For long Ugandans pleaded with the government to change policies and systems that hurt them, but the pleas have been like rain on rocks- their dissenting voices are met with aggressive resistance or are cold-shouldered. I remember the day when the social media tax came into effect, Ugandans tweeted day and night, were tear-gassed and arrested when they went to the streets to protest the ridiculous tax- they did whatever they could to make their voices heard- nada- nothing could say could change the minds of the power holders.
Is it then surprising that Ugandans have refused to heed to the Ministry of Health’s plea to the population to wear masks and social distance despite the billions of shillings that have been spent on media prevention messages even when their very existence depends on it? Does it surprise you that Ugandans continue to visit private clinics even when they have symptoms of COVID-19 as evidenced by the 90% of the deaths so far? Ugandans have refused to listen to the ministry’s pleas to call a toll free line to receive help whenever they have symptoms. They have refused to listen to their so-called grandfather when he is addressing that nation- playing videos of the desperate situation in other countries.
How can Ugandans now trust a system that has failed us since we were born? Ugandans have always fended for themselves like free-range chicken. They distrust the government because the government neglected them. No wonder many Ugandans claim that the Ministry of Health is making up the COVID-19 cases because they want to make money out of the pandemic. The paranoia is not unfounded- once bitten twice shy.
I got a job shortly before my 22nd birthday and ever since, I have paid 30% Pay As You Earn for so many years now but apart from the rugged road that leads to my ka apartment and the highways mostly funded by the world bank, the Chinese government and European Union, and maybe “national security” and the government scholarship that I received at the university- I have learned to fend for myself when I am sick I go to a private clinic when my children that I will have one day become of age they will likely go to a private school- my story is most likely the story of many working Ugandans.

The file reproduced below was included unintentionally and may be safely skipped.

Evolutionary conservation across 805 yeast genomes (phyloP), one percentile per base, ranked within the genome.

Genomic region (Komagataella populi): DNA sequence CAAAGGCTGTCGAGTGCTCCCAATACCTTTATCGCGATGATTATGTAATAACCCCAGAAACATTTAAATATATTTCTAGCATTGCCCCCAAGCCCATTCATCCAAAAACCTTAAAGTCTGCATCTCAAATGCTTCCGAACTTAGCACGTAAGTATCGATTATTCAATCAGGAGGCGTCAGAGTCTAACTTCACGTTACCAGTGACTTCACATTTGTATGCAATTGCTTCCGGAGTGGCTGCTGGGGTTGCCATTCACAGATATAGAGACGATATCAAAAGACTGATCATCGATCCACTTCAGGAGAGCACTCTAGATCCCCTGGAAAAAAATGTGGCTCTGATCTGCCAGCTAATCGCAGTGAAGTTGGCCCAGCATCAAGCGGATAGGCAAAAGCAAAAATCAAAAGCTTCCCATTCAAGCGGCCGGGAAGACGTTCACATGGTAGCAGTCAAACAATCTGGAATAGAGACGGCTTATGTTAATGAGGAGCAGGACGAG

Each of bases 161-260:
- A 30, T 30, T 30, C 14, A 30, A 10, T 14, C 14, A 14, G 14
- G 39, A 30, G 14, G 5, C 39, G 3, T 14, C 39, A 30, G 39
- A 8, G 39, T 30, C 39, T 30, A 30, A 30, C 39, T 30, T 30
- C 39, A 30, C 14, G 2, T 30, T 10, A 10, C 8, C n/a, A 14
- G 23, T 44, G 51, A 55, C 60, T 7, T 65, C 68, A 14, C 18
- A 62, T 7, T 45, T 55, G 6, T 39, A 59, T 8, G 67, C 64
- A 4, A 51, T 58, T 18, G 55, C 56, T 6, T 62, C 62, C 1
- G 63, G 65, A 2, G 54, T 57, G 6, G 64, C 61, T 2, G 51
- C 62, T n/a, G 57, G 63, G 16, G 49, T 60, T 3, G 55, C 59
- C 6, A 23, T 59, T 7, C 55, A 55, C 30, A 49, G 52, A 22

These days I see the president’s frustration when he is pleading with people to wear masks and social distance. Ugandans are tuned out the same way children gaze at an absentee father that tries to crawl back into their lives when they are teenagers after leaving them for dead when they were babies – they are contemptuous toward him- his gifts that he came carrying in a paper bag and words of wisdom from self-help books will change nothing- he abandoned them when they needed him the most. Why should they trust him now that they have become of age?